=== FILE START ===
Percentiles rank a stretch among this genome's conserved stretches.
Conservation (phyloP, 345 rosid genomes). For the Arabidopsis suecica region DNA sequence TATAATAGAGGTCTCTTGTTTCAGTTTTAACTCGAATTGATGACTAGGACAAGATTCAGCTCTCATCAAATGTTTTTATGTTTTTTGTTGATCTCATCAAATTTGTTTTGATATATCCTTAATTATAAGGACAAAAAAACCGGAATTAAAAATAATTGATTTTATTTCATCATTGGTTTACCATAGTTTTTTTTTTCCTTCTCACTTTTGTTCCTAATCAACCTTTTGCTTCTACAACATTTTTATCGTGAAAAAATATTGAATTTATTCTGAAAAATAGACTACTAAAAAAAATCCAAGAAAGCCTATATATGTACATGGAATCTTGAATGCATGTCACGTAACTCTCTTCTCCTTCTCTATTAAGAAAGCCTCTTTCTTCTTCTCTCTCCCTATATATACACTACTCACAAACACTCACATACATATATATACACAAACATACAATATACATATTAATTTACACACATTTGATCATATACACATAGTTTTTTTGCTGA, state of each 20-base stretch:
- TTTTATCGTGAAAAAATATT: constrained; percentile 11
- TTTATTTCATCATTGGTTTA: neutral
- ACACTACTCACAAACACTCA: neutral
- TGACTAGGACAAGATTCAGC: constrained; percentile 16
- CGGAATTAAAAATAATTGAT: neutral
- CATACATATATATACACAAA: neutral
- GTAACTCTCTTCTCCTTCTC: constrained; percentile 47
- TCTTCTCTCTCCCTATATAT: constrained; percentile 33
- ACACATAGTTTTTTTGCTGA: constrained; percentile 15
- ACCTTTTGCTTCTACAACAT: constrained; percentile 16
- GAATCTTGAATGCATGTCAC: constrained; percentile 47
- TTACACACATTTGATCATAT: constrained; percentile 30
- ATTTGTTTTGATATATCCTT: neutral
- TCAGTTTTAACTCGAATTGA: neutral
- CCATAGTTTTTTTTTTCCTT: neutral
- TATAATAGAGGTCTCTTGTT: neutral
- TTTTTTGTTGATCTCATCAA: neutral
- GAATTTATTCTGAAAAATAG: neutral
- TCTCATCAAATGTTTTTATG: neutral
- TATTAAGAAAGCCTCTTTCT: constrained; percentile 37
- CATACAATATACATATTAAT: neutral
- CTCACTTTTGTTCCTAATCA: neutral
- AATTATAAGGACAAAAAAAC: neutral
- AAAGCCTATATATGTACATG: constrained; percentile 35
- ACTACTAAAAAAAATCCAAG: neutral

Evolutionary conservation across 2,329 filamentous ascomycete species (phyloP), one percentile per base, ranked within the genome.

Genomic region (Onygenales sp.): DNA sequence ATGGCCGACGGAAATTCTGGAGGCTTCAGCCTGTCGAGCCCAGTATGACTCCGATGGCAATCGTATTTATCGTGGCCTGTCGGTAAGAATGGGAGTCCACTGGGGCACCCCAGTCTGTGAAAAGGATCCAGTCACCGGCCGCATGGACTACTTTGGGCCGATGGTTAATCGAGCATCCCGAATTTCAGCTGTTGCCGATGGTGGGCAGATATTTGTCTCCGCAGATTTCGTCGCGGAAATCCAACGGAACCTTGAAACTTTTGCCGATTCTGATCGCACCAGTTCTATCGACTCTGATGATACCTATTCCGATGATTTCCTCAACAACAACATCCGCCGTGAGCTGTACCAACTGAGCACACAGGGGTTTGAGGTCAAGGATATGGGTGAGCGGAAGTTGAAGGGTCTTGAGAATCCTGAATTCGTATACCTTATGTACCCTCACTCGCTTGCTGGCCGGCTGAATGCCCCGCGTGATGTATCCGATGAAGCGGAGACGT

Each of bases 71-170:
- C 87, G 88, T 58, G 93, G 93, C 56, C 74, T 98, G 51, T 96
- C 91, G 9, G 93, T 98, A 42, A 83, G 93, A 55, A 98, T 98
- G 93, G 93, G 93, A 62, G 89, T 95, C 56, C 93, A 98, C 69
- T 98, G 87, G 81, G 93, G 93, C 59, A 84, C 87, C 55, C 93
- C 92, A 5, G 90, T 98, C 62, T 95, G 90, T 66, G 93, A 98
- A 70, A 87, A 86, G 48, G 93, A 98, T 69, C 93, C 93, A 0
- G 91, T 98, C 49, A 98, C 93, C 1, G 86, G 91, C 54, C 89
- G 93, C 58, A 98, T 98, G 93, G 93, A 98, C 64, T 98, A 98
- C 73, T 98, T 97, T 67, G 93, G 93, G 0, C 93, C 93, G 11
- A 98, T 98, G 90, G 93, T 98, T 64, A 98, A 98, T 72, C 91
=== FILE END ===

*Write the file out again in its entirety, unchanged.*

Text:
Percentiles rank a stretch among this genome's conserved stretches.
Conservation (phyloP, 345 rosid genomes). For the Arabidopsis suecica region DNA sequence TATAATAGAGGTCTCTTGTTTCAGTTTTAACTCGAATTGATGACTAGGACAAGATTCAGCTCTCATCAAATGTTTTTATGTTTTTTGTTGATCTCATCAAATTTGTTTTGATATATCCTTAATTATAAGGACAAAAAAACCGGAATTAAAAATAATTGATTTTATTTCATCATTGGTTTACCATAGTTTTTTTTTTCCTTCTCACTTTTGTTCCTAATCAACCTTTTGCTTCTACAACATTTTTATCGTGAAAAAATATTGAATTTATTCTGAAAAATAGACTACTAAAAAAAATCCAAGAAAGCCTATATATGTACATGGAATCTTGAATGCATGTCACGTAACTCTCTTCTCCTTCTCTATTAAGAAAGCCTCTTTCTTCTTCTCTCTCCCTATATATACACTACTCACAAACACTCACATACATATATATACACAAACATACAATATACATATTAATTTACACACATTTGATCATATACACATAGTTTTTTTGCTGA, state of each 20-base stretch:
- TTTTATCGTGAAAAAATATT: constrained; percentile 11
- TTTATTTCATCATTGGTTTA: neutral
- ACACTACTCACAAACACTCA: neutral
- TGACTAGGACAAGATTCAGC: constrained; percentile 16
- CGGAATTAAAAATAATTGAT: neutral
- CATACATATATATACACAAA: neutral
- GTAACTCTCTTCTCCTTCTC: constrained; percentile 47
- TCTTCTCTCTCCCTATATAT: constrained; percentile 33
- ACACATAGTTTTTTTGCTGA: constrained; percentile 15
- ACCTTTTGCTTCTACAACAT: constrained; percentile 16
- GAATCTTGAATGCATGTCAC: constrained; percentile 47
- TTACACACATTTGATCATAT: constrained; percentile 30
- ATTTGTTTTGATATATCCTT: neutral
- TCAGTTTTAACTCGAATTGA: neutral
- CCATAGTTTTTTTTTTCCTT: neutral
- TATAATAGAGGTCTCTTGTT: neutral
- TTTTTTGTTGATCTCATCAA: neutral
- GAATTTATTCTGAAAAATAG: neutral
- TCTCATCAAATGTTTTTATG: neutral
- TATTAAGAAAGCCTCTTTCT: constrained; percentile 37
- CATACAATATACATATTAAT: neutral
- CTCACTTTTGTTCCTAATCA: neutral
- AATTATAAGGACAAAAAAAC: neutral
- AAAGCCTATATATGTACATG: constrained; percentile 35
- ACTACTAAAAAAAATCCAAG: neutral

Evolutionary conservation across 2,329 filamentous ascomycete species (phyloP), one percentile per base, ranked within the genome.

Genomic region (Onygenales sp.): DNA sequence ATGGCCGACGGAAATTCTGGAGGCTTCAGCCTGTCGAGCCCAGTATGACTCCGATGGCAATCGTATTTATCGTGGCCTGTCGGTAAGAATGGGAGTCCACTGGGGCACCCCAGTCTGTGAAAAGGATCCAGTCACCGGCCGCATGGACTACTTTGGGCCGATGGTTAATCGAGCATCCCGAATTTCAGCTGTTGCCGATGGTGGGCAGATATTTGTCTCCGCAGATTTCGTCGCGGAAATCCAACGGAACCTTGAAACTTTTGCCGATTCTGATCGCACCAGTTCTATCGACTCTGATGATACCTATTCCGATGATTTCCTCAACAACAACATCCGCCGTGAGCTGTACCAACTGAGCACACAGGGGTTTGAGGTCAAGGATATGGGTGAGCGGAAGTTGAAGGGTCTTGAGAATCCTGAATTCGTATACCTTATGTACCCTCACTCGCTTGCTGGCCGGCTGAATGCCCCGCGTGATGTATCCGATGAAGCGGAGACGT

Each of bases 71-170:
- C 87, G 88, T 58, G 93, G 93, C 56, C 74, T 98, G 51, T 96
- C 91, G 9, G 93, T 98, A 42, A 83, G 93, A 55, A 98, T 98
- G 93, G 93, G 93, A 62, G 89, T 95, C 56, C 93, A 98, C 69
- T 98, G 87, G 81, G 93, G 93, C 59, A 84, C 87, C 55, C 93
- C 92, A 5, G 90, T 98, C 62, T 95, G 90, T 66, G 93, A 98
- A 70, A 87, A 86, G 48, G 93, A 98, T 69, C 93, C 93, A 0
- G 91, T 98, C 49, A 98, C 93, C 1, G 86, G 91, C 54, C 89
- G 93, C 58, A 98, T 98, G 93, G 93, A 98, C 64, T 98, A 98
- C 73, T 98, T 97, T 67, G 93, G 93, G 0, C 93, C 93, G 11
- A 98, T 98, G 90, G 93, T 98, T 64, A 98, A 98, T 72, C 91